(Reuters Health) - Para athletes often engage in sports where there is an increased risk of concussion, but there are no established standards for assessing, managing or preventing concussion in these athletes.
This situation needs to change, Dr. Nick Webborn and colleagues on the medical committee of the International Paralympic Committee write in an editorial in the British Journal of Sports Medicine.
“The profile of the issue of concussion in sport has received much media attention, but none of this has considered the issues surrounding the para athlete,” Webborn, from University of Brighton’s Center for Sport and Exercise Science and Medicine in the UK, told Reuters Health.
“We face many challenges in improving the care of the head-injured para athlete. By raising awareness, we can stimulate researchers to assist us with protecting the health of these athletes,” he said by email.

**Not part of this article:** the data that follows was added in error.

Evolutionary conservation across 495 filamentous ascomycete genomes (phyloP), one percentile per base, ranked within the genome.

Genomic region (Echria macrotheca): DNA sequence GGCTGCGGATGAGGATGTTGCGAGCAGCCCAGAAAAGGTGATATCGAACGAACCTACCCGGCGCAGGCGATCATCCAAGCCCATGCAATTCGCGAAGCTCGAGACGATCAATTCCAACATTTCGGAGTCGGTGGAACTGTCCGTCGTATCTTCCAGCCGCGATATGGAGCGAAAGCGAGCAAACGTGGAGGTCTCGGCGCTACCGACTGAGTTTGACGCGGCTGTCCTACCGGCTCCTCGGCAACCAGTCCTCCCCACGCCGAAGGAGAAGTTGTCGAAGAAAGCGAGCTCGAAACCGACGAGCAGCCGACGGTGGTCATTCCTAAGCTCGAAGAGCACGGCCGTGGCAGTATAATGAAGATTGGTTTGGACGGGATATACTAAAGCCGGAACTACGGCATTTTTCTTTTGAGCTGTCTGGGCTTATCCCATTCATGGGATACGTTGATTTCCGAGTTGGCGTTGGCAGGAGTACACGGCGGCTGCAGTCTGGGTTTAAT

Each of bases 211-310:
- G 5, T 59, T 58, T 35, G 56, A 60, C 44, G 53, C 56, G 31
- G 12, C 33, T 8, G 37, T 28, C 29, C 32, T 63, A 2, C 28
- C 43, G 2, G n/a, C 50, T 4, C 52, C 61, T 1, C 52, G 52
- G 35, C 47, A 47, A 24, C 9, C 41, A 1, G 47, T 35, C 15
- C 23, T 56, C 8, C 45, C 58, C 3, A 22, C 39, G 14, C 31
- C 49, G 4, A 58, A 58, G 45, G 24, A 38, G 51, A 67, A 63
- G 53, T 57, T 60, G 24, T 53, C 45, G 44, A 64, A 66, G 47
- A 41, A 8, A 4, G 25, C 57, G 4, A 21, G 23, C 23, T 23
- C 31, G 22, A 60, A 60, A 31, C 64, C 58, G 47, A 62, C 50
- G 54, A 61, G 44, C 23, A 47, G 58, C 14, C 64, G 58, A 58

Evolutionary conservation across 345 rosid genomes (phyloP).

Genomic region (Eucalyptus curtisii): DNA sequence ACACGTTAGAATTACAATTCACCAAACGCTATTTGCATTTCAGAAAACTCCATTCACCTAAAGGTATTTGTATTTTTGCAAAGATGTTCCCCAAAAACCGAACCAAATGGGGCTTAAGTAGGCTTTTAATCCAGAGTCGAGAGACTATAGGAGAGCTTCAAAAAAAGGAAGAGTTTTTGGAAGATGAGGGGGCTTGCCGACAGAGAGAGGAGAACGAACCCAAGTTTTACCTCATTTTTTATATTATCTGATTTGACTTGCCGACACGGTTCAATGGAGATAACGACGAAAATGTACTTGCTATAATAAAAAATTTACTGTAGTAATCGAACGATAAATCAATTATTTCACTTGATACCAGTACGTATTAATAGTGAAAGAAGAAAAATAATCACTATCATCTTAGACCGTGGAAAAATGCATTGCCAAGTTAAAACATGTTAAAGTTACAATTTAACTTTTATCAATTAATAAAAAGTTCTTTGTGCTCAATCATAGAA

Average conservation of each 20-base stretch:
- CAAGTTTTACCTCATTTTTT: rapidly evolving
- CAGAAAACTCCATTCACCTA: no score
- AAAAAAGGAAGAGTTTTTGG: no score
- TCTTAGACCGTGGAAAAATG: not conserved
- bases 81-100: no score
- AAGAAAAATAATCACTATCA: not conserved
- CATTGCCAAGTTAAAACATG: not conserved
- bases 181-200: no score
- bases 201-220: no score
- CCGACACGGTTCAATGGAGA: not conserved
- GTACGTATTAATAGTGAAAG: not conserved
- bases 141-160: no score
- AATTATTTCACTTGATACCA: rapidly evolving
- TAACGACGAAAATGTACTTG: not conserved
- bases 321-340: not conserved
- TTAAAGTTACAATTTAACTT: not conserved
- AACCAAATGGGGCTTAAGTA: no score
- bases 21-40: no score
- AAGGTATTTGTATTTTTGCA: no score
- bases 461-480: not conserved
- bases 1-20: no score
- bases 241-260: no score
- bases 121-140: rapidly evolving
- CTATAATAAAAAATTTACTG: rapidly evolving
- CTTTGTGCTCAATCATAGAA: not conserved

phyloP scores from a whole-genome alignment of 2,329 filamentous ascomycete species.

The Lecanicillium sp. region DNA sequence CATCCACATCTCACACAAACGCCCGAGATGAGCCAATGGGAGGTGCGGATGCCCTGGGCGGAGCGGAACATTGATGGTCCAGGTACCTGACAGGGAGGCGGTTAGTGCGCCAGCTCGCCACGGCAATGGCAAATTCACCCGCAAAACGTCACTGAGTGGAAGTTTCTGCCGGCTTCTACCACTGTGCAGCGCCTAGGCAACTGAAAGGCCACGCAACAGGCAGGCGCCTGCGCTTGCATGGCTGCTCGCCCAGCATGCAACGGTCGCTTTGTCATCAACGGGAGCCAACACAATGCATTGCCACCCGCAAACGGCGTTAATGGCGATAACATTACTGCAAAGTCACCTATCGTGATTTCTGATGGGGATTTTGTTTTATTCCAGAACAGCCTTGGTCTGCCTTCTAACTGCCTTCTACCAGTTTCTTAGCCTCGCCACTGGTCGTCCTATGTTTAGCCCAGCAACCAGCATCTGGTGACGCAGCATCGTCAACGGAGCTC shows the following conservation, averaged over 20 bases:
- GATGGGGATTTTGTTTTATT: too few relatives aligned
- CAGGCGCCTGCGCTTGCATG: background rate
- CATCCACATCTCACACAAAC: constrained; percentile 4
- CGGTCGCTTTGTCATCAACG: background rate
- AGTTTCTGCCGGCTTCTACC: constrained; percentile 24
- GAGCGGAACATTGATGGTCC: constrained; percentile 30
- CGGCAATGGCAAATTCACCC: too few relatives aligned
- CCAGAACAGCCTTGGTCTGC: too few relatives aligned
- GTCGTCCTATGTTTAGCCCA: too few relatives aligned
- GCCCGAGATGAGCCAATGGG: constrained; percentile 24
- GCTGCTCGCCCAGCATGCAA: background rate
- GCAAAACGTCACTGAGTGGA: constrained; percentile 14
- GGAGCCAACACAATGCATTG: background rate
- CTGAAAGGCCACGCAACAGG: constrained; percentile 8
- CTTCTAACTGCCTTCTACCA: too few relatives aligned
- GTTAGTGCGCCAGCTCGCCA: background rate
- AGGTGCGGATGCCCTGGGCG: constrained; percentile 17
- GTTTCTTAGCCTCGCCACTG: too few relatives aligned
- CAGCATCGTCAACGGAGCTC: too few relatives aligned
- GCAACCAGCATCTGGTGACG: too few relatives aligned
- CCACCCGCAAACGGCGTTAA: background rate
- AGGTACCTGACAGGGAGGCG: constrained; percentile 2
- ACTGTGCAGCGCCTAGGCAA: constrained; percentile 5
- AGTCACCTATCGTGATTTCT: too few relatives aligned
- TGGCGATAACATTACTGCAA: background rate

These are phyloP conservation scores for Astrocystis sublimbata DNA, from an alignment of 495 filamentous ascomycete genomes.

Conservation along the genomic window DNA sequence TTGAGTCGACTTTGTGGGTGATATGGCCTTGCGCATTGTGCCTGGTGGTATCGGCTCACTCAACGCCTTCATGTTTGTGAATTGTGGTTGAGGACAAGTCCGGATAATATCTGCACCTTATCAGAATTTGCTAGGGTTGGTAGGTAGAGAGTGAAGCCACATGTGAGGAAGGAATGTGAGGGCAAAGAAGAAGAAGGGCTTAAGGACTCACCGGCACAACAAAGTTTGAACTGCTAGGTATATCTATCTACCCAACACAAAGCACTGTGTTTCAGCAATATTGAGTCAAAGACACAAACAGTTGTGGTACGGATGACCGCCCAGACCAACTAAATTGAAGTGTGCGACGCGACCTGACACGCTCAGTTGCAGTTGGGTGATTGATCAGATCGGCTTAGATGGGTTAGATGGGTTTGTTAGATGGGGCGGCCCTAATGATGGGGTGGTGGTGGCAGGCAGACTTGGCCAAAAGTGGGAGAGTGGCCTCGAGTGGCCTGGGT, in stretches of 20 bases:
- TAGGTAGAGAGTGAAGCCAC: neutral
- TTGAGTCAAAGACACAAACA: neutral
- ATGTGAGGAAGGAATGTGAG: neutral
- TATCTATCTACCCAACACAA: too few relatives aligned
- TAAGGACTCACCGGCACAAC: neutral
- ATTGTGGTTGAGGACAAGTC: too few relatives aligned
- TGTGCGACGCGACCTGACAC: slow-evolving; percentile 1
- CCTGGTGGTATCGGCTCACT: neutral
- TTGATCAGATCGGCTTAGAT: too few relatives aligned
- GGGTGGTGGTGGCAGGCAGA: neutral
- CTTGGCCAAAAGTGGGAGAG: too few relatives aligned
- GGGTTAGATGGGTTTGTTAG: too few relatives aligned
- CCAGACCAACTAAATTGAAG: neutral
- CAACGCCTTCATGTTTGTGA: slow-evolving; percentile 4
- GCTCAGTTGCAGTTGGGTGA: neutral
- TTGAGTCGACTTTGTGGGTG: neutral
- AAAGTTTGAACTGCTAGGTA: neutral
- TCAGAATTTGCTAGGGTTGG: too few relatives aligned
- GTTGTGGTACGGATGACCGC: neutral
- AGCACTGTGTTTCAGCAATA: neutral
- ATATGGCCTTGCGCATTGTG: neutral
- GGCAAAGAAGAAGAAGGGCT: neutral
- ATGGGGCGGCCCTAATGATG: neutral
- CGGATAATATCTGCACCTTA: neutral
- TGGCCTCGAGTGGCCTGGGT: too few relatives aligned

During the Rio Paralympic Games, there were 10 reported significant head and facial injuries, but concussion was not reported in any of them, despite “suspicious” video footage of the events, the medical committee writes.
And at the Sochi 2014 Paralympic Games, 37 percent of all sit-ski alpine athletes sustained injuries, nearly 5 percent of them to the head and neck.
In all sports, concussions often don’t get reported or even recognized because of the lack of knowledge of their effect on the athlete and because athletes tend to mask symptoms to keep from being kept out of competitions, the authors note.
This summer, the medical committee will be meeting with international sports federations to highlight these issues, but outside experts need to get involved, too, to help figure out the challenges of assessing these athletes and to develop strategies to prevent concussions.
Para sports were developed to level the playing field for impaired athletes. Now’s the time, the committee argues, to give concussion diagnosis, treatment and prevention equal time for these athletes.
“Education is the first point in protection, and we need to improve this for both para athletes and the medical staff who may treat them,” Webborn said.
SOURCE: bit.ly/2vh1ZnG British Journal of Sports Medicine, online July 10, 2017.